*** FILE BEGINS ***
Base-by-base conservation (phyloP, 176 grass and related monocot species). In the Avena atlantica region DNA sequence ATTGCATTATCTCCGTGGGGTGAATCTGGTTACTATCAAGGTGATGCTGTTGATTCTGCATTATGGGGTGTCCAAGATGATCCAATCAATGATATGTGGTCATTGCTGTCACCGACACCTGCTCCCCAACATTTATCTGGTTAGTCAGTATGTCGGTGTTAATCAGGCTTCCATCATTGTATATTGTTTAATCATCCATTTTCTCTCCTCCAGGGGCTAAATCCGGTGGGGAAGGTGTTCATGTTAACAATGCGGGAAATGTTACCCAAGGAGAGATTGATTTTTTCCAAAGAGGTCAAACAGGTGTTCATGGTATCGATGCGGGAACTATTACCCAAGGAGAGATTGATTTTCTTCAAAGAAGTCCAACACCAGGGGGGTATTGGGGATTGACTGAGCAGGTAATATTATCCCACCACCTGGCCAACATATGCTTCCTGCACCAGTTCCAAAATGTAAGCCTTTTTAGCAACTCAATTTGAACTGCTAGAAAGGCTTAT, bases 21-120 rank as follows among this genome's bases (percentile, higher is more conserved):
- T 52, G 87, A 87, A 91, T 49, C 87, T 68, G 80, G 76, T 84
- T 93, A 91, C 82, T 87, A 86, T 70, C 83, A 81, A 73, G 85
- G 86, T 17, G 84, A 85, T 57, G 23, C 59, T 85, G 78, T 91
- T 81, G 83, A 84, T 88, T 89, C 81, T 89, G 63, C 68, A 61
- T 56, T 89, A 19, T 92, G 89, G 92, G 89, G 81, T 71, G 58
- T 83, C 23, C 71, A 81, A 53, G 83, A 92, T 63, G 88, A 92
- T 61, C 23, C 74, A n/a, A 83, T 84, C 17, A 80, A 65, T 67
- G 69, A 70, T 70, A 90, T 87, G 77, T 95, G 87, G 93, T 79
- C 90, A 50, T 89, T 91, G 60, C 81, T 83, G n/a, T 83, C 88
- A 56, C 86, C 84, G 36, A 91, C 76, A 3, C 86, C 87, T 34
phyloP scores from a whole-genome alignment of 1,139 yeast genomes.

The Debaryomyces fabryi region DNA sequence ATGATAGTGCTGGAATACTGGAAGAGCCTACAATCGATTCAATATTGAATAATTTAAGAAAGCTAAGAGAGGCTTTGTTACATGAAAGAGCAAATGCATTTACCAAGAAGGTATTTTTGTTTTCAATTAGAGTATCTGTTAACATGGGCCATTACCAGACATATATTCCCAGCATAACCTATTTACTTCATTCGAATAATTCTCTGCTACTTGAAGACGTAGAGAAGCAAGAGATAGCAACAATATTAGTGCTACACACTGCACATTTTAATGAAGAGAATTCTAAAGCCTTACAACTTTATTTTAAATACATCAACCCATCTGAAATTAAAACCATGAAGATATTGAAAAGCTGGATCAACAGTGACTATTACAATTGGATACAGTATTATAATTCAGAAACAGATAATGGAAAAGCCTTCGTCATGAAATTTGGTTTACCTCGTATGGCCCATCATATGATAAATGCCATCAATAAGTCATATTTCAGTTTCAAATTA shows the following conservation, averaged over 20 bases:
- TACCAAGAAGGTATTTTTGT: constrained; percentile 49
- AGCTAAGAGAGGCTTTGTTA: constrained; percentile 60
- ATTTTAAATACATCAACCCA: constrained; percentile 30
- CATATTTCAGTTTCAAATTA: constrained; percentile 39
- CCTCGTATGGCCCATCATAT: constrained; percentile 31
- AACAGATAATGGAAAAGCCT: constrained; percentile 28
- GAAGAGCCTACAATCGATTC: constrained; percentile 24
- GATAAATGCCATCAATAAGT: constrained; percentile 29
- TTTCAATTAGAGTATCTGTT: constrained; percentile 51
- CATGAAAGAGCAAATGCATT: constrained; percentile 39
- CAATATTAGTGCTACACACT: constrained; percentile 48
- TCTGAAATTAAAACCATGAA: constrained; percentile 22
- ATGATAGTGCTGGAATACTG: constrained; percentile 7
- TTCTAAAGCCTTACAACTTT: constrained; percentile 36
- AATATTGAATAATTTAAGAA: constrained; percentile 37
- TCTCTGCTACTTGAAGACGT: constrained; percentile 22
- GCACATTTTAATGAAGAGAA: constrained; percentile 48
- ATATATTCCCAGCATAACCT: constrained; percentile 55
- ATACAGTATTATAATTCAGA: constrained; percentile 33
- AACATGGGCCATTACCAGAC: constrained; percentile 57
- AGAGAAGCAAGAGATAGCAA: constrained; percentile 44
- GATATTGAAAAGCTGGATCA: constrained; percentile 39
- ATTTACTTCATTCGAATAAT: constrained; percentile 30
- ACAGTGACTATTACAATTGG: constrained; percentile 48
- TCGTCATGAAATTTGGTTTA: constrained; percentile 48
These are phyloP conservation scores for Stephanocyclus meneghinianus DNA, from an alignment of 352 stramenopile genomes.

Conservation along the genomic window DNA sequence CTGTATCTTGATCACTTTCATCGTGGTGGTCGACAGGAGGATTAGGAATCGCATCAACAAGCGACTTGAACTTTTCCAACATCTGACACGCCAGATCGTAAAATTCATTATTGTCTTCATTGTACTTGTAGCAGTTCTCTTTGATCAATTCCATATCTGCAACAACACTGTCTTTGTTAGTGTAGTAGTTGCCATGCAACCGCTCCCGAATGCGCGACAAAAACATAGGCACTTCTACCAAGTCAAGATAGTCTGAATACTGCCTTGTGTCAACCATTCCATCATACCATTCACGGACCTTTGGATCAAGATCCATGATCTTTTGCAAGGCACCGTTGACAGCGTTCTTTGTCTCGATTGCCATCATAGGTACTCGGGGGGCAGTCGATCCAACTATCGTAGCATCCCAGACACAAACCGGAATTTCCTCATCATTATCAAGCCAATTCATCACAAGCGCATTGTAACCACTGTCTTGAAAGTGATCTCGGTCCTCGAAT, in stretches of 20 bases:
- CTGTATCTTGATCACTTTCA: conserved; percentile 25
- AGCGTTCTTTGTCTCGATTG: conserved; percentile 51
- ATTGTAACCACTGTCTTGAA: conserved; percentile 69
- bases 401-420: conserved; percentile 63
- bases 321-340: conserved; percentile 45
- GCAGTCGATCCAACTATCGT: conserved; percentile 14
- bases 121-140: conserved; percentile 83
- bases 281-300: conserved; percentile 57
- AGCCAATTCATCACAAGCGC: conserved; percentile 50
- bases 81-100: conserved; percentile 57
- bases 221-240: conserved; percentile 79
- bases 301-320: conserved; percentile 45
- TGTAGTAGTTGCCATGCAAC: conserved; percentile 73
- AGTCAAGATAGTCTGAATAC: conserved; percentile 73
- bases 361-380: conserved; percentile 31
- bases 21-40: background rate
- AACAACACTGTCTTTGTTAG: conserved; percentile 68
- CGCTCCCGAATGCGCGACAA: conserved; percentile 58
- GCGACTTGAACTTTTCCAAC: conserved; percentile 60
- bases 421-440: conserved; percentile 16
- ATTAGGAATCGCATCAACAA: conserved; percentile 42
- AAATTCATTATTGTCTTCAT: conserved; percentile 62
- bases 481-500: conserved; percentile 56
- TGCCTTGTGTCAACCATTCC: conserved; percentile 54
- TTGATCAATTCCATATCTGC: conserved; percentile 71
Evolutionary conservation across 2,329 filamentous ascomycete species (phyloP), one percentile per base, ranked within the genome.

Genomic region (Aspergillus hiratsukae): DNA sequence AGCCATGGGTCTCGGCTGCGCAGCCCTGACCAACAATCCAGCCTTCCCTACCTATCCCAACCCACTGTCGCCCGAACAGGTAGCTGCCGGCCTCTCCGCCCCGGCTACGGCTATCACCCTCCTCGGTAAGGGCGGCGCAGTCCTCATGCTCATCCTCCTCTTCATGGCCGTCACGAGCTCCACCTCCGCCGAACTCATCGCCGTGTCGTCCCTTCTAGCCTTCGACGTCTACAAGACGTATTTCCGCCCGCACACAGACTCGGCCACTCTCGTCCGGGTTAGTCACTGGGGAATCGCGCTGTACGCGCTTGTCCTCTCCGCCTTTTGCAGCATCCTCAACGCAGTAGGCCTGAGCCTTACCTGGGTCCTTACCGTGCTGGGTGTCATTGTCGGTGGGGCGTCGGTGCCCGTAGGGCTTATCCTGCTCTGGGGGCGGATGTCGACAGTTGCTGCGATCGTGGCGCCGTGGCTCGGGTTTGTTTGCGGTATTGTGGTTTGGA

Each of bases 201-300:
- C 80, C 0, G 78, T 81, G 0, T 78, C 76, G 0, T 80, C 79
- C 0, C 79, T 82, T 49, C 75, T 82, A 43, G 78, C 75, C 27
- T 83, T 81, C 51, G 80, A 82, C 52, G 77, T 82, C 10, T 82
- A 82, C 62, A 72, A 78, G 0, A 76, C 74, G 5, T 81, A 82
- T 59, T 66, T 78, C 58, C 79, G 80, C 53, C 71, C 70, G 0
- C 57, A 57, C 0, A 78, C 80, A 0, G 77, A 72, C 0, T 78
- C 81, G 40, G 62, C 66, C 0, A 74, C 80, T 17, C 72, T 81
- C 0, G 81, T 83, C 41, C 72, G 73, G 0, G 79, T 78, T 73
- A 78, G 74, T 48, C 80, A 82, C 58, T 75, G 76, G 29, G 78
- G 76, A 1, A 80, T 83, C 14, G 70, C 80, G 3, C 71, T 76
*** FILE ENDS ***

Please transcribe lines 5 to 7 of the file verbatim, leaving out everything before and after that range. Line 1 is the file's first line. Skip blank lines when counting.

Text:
- T 81, G 83, A 84, T 88, T 89, C 81, T 89, G 63, C 68, A 61
- T 56, T 89, A 19, T 92, G 89, G 92, G 89, G 81, T 71, G 58
- T 83, C 23, C 71, A 81, A 53, G 83, A 92, T 63, G 88, A 92